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7th Aug 2020

Euroscepticism in decline, poll indicates

  • More than 50 percent of Europeans support election of the EU Commission President (Photo: ec.europa.eu)

Euroscepticism is receding amongst Europeans who also want EU lawmakers to promote job creation and welfare schemes ahead of debt reduction,according to a poll published Thursday (6 September).

According the eurobarometer poll, 40 percent reported a positive image of the EU, up 9 percent from the previous poll in November. Eurosceptic sentiment across the 27-country bloc has fallen from 26 percent to 23 percent. Meanwhile, 50 percent regard their country's EU membership as a positive thing compared to 31 percent of naysayers.

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Britons remain the most eurosceptic with 36 percent having a negative view of the EU compared to 22 percent viewing it in a positive light. However, the negative figure is down from 49 percent in November 2011.

The poll also suggests that citizens want governments and the EU to prioritise job creation programmes over austerity driven efforts to cut public debt, with 72 percent of respondents putting employment and welfare programmes ahead of 37 percent calling for attention to focus on fiscal consolidation.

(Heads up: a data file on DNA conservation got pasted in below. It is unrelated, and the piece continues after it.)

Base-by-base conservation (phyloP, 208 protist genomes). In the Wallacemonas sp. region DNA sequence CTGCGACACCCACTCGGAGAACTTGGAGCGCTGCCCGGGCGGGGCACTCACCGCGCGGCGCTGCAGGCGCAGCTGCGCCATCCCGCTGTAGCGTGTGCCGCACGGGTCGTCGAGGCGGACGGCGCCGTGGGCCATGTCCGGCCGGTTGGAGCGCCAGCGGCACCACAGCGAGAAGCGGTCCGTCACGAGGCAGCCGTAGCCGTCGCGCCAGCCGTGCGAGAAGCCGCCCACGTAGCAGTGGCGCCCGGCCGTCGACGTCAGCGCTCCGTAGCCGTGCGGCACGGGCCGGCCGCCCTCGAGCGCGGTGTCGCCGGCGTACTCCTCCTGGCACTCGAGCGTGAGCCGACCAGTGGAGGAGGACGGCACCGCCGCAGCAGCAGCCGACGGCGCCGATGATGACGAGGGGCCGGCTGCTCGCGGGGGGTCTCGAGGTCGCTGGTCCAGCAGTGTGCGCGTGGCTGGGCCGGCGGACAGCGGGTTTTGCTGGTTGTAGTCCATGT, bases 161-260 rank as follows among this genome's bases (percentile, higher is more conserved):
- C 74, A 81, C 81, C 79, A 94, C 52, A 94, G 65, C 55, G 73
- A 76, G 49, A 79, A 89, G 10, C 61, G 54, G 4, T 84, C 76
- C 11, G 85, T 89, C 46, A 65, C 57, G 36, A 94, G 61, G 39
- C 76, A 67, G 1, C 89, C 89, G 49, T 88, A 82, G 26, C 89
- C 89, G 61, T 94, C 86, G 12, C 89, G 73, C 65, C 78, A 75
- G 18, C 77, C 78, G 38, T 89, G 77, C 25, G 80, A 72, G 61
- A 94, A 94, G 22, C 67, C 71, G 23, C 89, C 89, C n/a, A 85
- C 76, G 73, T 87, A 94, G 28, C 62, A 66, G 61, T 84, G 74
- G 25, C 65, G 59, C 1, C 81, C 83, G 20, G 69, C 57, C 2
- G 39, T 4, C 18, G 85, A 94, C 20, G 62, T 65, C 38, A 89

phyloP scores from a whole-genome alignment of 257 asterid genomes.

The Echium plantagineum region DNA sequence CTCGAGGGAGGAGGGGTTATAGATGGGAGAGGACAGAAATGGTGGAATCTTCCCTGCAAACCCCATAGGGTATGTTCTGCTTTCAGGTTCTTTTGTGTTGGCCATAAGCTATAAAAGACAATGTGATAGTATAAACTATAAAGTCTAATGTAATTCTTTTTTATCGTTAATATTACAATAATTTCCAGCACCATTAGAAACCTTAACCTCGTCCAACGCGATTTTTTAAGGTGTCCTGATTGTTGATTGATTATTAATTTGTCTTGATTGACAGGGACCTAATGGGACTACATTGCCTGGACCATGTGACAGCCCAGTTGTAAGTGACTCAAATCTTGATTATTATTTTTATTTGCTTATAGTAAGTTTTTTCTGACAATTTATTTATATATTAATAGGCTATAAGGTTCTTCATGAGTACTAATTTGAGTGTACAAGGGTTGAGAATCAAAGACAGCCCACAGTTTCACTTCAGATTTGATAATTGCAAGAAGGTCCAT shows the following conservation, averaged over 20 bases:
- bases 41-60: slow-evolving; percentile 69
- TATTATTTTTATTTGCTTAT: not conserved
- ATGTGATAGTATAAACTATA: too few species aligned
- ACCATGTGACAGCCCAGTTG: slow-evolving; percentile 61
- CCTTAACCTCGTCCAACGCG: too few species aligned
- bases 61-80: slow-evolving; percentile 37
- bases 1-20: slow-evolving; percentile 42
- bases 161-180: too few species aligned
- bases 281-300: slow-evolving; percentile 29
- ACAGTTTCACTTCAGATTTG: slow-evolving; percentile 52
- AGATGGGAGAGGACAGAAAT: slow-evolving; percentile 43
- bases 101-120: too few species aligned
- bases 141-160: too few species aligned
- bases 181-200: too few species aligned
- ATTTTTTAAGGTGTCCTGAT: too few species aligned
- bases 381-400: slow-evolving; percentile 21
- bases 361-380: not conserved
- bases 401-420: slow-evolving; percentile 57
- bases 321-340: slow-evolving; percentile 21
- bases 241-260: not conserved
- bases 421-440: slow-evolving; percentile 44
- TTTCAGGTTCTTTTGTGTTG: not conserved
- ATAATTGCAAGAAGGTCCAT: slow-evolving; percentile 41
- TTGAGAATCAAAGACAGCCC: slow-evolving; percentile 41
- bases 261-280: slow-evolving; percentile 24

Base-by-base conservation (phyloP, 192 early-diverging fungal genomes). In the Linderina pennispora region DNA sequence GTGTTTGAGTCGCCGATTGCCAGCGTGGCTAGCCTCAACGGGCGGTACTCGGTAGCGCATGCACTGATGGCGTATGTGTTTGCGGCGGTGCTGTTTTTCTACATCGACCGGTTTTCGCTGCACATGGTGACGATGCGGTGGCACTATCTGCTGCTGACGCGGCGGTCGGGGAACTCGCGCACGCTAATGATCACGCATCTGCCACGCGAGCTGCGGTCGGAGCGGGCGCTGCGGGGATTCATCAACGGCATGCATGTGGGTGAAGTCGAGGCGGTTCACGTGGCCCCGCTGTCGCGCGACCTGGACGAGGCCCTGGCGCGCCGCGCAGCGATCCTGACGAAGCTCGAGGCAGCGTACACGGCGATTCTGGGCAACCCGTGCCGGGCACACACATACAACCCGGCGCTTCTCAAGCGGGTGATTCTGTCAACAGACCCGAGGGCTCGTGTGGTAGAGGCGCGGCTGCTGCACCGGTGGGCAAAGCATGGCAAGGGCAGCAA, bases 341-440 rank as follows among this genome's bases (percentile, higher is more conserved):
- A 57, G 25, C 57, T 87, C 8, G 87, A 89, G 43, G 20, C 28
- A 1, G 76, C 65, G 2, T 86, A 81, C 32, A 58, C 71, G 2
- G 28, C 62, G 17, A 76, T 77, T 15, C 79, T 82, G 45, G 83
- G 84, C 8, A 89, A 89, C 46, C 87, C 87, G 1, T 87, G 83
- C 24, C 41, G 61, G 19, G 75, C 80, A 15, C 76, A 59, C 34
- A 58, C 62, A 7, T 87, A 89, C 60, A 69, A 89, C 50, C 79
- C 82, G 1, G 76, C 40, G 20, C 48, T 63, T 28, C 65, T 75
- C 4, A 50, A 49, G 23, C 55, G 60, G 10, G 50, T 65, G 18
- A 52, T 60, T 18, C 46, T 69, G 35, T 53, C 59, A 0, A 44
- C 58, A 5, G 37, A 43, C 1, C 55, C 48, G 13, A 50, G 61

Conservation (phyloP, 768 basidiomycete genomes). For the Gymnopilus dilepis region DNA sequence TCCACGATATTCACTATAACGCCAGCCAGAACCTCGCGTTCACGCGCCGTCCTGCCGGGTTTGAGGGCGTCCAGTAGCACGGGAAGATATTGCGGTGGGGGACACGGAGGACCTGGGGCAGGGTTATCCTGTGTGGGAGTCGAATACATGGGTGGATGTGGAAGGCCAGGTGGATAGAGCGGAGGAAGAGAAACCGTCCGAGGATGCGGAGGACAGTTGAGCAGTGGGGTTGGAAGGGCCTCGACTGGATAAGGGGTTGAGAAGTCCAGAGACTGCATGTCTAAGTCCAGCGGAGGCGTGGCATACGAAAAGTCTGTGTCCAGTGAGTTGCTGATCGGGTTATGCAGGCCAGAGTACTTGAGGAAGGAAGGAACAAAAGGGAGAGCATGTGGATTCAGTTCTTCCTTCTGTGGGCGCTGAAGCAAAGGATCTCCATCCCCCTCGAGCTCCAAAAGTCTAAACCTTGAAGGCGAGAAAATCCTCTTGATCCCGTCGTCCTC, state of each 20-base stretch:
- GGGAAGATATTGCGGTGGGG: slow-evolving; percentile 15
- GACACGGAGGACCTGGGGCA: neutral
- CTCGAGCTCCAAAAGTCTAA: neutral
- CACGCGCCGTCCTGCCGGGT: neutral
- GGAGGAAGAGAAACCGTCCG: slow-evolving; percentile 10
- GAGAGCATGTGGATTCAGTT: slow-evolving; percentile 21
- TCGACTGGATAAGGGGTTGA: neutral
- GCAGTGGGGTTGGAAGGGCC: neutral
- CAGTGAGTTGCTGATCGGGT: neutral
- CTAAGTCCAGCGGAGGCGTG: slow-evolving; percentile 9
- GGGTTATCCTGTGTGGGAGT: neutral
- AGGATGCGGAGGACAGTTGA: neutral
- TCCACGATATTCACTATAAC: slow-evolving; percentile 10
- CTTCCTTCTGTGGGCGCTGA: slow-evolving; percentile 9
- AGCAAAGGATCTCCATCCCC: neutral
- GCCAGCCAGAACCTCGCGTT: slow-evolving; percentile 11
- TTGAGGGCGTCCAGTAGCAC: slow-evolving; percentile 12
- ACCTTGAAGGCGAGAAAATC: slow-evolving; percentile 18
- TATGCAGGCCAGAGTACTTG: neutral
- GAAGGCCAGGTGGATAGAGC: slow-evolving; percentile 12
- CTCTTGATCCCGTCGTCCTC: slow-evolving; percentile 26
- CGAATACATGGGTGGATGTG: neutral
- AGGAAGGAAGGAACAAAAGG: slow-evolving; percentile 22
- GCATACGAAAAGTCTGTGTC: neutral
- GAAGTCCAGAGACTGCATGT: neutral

When asked about policies they would like to see pursued at EU level 44 percent of interviewees said that a more harmonised social welfare system would “strengthen (their) feeling of being a European citizen”.

MEPs and pro-EU campaigners will also welcome the results indicating that the parliament is the most identified of the EU institutions, with 53 percent identifying the parliament against 27 percent and 25 percent for the commission and European Central Bank. Only one in ten could identify the European Council as an EU institution.

In addition, 71 percent of respondents agreed that the Parliament played an “important” role in the running of the EU.

There were also signs that voters have a grasp of the co-decision process of adopting EU legislation, with three in five agreeing with statements that the EU budget and European laws have to be agreed jointly by the European Parliament and the member states.

The detailed survey, “Two years to go to the European elections” was commissioned by the European Parliament and carried out through face-to-face interviews in June.

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